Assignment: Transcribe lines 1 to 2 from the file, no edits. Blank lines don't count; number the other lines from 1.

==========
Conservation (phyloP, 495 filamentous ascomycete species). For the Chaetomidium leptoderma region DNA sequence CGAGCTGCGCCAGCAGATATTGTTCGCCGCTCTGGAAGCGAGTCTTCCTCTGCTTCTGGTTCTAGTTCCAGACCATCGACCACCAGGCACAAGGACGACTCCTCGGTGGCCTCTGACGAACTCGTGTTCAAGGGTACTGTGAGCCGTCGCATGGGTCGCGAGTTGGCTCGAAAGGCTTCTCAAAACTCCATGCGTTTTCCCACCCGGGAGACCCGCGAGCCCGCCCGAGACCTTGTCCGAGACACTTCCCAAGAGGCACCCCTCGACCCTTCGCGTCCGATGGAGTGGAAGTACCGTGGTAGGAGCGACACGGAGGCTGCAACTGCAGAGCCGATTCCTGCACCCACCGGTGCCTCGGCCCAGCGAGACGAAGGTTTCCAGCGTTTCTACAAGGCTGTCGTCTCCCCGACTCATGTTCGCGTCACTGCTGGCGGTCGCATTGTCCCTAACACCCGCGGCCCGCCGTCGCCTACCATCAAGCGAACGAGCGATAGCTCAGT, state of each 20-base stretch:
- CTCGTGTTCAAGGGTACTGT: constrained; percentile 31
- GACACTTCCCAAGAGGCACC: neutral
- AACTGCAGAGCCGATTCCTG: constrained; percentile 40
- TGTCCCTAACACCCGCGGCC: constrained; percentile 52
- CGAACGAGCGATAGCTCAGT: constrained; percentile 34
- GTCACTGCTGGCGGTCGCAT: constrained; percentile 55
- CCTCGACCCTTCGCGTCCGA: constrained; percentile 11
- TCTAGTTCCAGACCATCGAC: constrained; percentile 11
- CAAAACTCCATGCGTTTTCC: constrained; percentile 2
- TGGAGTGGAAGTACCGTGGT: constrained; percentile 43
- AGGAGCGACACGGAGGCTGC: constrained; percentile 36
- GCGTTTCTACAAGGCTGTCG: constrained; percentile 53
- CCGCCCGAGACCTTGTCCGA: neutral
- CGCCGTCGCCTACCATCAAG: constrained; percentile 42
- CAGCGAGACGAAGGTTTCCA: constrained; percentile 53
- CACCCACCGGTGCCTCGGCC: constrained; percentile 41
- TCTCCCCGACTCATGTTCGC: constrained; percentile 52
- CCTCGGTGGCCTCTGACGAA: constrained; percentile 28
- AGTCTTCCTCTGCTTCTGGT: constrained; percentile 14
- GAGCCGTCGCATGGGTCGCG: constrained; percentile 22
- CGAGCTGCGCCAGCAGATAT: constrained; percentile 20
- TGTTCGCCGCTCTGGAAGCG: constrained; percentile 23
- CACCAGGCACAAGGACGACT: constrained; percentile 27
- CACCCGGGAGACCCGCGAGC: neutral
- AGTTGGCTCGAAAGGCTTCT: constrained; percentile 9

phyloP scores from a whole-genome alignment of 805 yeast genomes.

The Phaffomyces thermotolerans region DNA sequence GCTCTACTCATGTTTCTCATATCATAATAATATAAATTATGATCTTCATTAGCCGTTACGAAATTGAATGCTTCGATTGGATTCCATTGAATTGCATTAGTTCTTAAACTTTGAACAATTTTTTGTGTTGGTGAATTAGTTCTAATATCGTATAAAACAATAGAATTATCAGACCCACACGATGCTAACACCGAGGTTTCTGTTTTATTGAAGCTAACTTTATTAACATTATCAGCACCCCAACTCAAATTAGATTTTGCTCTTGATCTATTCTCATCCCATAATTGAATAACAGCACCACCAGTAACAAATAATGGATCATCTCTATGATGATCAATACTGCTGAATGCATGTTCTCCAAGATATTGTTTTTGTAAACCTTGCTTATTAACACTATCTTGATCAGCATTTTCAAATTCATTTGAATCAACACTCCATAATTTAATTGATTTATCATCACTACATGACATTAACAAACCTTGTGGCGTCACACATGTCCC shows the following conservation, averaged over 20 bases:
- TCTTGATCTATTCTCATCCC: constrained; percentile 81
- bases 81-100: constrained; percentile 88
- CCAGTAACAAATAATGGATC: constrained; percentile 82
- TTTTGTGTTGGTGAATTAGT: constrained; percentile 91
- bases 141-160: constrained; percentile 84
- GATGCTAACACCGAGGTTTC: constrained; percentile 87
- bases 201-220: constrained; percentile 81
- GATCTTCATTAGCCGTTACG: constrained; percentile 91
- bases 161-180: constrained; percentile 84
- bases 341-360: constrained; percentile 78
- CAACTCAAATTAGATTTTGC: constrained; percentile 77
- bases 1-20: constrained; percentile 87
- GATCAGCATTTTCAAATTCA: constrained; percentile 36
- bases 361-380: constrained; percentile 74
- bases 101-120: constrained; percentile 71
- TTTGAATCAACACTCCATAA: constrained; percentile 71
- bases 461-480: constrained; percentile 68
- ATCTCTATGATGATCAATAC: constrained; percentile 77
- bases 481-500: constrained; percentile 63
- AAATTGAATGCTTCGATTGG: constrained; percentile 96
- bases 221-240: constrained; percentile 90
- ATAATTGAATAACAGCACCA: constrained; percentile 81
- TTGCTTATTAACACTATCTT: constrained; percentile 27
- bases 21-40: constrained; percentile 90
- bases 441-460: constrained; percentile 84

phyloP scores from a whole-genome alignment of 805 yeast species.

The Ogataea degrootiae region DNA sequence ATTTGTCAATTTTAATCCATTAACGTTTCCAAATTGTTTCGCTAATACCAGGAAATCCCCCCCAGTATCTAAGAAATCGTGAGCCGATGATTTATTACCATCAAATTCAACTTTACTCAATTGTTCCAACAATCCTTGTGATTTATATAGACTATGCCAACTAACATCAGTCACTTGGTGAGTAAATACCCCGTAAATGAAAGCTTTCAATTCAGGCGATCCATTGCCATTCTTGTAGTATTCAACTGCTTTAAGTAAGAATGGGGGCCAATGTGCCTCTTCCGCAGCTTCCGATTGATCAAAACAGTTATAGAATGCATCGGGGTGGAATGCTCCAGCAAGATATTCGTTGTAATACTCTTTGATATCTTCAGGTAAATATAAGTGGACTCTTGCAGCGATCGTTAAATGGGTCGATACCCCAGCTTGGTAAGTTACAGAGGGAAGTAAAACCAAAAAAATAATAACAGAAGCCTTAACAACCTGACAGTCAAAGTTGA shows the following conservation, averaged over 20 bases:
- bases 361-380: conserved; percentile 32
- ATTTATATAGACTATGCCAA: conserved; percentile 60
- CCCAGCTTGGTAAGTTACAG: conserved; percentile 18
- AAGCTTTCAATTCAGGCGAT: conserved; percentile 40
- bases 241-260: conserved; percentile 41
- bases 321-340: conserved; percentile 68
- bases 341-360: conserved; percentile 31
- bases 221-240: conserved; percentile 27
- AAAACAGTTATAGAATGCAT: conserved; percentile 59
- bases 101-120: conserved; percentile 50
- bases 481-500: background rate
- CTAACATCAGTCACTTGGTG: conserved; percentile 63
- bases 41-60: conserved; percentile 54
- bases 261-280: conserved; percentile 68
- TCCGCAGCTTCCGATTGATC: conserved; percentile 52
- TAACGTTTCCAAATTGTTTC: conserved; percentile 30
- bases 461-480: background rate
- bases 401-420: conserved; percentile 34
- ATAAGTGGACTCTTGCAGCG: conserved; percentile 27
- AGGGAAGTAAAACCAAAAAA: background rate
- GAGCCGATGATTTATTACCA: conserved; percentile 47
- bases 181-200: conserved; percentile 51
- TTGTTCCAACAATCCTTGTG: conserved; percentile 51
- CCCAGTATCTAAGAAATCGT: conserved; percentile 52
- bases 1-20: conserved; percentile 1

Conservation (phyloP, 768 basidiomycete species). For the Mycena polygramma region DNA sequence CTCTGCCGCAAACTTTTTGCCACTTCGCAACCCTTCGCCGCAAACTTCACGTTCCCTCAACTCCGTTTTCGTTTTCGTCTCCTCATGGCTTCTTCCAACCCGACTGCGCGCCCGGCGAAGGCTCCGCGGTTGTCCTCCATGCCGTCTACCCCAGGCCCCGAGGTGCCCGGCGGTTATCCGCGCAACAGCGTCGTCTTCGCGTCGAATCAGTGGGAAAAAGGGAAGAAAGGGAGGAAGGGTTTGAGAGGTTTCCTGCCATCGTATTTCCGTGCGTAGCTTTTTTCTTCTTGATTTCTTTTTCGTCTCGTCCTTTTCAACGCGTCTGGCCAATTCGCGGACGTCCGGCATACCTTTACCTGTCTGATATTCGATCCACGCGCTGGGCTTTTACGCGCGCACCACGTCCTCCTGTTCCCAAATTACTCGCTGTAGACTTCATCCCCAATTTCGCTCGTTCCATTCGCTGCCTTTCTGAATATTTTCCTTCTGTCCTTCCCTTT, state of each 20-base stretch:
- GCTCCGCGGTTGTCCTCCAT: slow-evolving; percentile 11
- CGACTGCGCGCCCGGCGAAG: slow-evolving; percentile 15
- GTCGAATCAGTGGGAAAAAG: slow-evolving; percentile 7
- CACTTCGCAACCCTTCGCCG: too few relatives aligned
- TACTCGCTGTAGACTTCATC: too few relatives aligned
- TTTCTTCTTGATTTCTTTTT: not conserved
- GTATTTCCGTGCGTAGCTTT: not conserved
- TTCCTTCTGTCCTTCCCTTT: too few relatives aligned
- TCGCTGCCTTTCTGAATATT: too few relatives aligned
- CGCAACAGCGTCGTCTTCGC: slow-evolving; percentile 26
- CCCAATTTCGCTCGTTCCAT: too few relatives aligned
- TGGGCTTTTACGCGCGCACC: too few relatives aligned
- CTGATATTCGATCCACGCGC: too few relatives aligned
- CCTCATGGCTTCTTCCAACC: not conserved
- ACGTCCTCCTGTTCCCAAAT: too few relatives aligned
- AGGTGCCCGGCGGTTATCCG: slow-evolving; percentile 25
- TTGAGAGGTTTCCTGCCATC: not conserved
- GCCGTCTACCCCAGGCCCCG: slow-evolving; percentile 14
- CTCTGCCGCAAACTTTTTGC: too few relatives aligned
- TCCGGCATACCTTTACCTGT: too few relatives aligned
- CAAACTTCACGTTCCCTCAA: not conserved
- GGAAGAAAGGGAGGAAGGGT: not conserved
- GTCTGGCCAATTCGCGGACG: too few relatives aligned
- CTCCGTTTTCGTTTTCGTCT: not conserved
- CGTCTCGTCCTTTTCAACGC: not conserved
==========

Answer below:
Conservation (phyloP, 495 filamentous ascomycete species). For the Chaetomidium leptoderma region DNA sequence CGAGCTGCGCCAGCAGATATTGTTCGCCGCTCTGGAAGCGAGTCTTCCTCTGCTTCTGGTTCTAGTTCCAGACCATCGACCACCAGGCACAAGGACGACTCCTCGGTGGCCTCTGACGAACTCGTGTTCAAGGGTACTGTGAGCCGTCGCATGGGTCGCGAGTTGGCTCGAAAGGCTTCTCAAAACTCCATGCGTTTTCCCACCCGGGAGACCCGCGAGCCCGCCCGAGACCTTGTCCGAGACACTTCCCAAGAGGCACCCCTCGACCCTTCGCGTCCGATGGAGTGGAAGTACCGTGGTAGGAGCGACACGGAGGCTGCAACTGCAGAGCCGATTCCTGCACCCACCGGTGCCTCGGCCCAGCGAGACGAAGGTTTCCAGCGTTTCTACAAGGCTGTCGTCTCCCCGACTCATGTTCGCGTCACTGCTGGCGGTCGCATTGTCCCTAACACCCGCGGCCCGCCGTCGCCTACCATCAAGCGAACGAGCGATAGCTCAGT, state of each 20-base stretch:
- CTCGTGTTCAAGGGTACTGT: constrained; percentile 31